The Glass-Sided Ant’s Nest by Peter Dickinson


This was a quirky read, but also a very good one.
In our day and age it is definitely relevant, especially in regards to multi-cultural societies and foreign culture. Having to assimilate a new culture when you move to a foreign country is difficult, but it is even more difficult when you try to maintain your own cultural ideas or the new ones don’t gel with the old.

In this case The Ku are the remaining members of a small tribe from New Guinea, who have moved to Britain. They have staunchly refused to adapt to their new environment.

They uphold their customs, their rules in regards to gender roles, and now they are even bringing back rituals, which are deemed borderline abusive and criminal in their new country. Now DI Pibbles has to breach that intense, secretive and complex wall of Ku society to find out who murdered one of their own.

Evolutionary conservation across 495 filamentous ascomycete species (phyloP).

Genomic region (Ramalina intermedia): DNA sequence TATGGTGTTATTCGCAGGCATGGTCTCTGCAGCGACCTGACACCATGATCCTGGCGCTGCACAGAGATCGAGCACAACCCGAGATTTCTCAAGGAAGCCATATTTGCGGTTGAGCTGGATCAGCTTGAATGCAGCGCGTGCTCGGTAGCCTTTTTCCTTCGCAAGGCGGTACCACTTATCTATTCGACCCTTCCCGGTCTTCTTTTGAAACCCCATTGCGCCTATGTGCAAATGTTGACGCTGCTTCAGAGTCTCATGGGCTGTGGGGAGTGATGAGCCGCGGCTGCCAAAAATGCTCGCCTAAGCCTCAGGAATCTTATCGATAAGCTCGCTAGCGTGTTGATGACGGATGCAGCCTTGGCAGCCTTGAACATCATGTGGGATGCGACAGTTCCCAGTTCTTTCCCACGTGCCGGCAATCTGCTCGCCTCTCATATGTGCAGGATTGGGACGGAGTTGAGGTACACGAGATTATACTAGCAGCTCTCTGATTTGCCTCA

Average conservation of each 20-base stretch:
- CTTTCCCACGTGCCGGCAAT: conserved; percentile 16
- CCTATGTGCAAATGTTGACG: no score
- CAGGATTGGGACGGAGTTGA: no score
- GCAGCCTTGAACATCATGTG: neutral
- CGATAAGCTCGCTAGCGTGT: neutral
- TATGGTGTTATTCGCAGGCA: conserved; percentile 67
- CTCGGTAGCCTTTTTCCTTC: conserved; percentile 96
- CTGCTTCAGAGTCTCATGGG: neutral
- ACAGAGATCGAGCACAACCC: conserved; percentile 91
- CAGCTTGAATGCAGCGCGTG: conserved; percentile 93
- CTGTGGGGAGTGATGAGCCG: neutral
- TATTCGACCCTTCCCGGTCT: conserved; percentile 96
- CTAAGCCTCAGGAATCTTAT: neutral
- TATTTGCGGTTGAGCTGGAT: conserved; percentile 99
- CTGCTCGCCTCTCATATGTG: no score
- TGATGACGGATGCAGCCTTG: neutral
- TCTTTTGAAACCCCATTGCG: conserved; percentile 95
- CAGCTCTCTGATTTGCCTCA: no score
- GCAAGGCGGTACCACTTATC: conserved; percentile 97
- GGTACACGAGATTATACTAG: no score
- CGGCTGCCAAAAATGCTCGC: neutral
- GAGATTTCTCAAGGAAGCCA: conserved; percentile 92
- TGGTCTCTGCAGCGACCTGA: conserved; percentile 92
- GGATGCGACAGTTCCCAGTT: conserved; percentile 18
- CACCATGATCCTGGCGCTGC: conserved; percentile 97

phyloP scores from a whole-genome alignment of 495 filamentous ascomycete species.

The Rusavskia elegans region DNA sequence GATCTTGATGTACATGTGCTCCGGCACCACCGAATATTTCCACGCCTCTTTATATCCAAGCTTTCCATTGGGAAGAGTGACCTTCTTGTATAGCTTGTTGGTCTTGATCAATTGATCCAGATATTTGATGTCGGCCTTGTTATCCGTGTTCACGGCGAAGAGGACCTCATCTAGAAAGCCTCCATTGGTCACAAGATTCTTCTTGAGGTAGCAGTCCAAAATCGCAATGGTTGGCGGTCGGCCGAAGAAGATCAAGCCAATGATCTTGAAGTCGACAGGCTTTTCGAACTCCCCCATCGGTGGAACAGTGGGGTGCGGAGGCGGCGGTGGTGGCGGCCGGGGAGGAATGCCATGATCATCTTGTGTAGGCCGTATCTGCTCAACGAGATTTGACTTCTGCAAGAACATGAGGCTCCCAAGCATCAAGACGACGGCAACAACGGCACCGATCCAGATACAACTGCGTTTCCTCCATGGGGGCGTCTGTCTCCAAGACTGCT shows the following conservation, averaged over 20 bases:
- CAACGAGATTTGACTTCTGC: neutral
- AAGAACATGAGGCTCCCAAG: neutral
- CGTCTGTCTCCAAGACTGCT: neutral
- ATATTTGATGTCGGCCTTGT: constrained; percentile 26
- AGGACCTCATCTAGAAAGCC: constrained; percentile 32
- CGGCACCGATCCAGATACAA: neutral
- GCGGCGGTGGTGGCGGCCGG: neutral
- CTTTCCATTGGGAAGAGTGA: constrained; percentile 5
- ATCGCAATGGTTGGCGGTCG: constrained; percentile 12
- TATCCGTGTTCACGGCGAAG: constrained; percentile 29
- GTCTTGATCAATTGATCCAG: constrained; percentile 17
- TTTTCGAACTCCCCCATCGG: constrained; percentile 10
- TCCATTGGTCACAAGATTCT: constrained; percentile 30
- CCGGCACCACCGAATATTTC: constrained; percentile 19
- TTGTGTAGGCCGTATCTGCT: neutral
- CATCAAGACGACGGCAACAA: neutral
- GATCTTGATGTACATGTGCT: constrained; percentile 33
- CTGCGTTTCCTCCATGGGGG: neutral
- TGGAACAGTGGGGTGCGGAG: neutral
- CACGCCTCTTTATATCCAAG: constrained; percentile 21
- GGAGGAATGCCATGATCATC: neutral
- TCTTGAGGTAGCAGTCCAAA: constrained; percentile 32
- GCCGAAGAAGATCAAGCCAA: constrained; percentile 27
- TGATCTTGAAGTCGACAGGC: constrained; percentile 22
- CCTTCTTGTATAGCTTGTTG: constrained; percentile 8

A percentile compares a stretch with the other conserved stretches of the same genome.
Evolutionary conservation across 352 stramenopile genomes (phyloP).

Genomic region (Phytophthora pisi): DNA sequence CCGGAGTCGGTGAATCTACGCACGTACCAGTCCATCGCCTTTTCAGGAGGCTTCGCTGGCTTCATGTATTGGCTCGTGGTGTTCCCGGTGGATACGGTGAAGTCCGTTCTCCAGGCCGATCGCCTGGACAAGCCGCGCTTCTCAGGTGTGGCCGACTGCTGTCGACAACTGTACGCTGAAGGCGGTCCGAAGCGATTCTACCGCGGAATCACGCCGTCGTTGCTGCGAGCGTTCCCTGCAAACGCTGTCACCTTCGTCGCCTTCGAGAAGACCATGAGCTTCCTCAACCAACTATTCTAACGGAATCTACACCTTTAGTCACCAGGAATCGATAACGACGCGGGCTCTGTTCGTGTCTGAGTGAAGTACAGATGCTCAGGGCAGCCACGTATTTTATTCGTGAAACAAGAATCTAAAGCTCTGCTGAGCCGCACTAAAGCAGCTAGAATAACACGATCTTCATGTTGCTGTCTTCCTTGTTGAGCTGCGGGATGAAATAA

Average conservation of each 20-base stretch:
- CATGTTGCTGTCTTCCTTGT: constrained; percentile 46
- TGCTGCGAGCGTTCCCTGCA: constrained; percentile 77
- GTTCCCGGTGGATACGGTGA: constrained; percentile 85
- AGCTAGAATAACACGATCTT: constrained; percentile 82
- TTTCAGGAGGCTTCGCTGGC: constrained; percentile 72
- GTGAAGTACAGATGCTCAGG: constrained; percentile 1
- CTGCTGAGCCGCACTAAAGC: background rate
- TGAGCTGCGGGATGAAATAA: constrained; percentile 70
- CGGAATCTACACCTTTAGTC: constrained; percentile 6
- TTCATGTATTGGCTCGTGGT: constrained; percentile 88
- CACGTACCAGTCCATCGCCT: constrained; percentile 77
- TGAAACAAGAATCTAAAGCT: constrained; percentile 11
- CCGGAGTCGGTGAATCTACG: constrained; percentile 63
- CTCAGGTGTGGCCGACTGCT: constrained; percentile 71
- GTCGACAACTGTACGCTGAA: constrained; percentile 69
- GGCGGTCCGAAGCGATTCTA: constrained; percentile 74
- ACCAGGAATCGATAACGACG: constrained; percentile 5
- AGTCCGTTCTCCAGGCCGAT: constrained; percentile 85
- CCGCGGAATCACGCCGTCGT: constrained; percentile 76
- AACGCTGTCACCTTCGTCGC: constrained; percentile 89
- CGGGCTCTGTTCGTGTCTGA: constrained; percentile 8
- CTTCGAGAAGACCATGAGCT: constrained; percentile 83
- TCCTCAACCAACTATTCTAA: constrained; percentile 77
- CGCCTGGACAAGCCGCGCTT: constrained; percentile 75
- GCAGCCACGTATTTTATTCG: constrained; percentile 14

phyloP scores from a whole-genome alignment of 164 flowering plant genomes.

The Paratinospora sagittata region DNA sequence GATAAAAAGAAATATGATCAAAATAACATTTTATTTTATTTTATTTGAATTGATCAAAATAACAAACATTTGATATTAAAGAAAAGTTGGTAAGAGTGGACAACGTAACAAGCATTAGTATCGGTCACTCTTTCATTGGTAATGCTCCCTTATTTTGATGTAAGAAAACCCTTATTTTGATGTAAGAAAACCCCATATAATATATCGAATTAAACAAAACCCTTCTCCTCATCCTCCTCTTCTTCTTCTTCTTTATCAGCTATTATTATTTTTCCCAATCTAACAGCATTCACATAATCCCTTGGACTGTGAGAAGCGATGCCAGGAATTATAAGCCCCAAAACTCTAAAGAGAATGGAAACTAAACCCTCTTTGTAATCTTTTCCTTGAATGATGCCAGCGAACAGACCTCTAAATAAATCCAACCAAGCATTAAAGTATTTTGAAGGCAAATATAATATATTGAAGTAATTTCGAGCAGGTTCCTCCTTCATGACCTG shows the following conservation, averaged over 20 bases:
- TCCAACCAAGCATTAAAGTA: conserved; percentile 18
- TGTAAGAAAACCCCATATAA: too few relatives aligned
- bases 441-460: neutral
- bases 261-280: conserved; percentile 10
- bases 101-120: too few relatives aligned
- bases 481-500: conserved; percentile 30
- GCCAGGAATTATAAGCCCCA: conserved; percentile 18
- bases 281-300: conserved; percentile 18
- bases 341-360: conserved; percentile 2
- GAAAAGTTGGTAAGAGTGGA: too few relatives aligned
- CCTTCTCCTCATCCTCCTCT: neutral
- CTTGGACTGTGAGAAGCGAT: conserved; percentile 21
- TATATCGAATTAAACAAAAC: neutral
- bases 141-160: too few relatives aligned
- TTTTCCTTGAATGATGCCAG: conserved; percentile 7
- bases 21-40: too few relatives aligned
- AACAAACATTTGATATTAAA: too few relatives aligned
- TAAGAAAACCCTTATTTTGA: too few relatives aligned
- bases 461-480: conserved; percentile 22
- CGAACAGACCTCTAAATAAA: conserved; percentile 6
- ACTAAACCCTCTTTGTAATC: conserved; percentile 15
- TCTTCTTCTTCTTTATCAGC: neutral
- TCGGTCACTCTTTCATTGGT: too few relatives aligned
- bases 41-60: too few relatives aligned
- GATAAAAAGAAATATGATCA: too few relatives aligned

I liked the way Dickinson embraced the complexity both from a cultural and literary point of view. He has picked a sub-plot, which will always be relevant to anthropology, history and the way we all interact with each other.
I received a free copy of this book via NetGalley.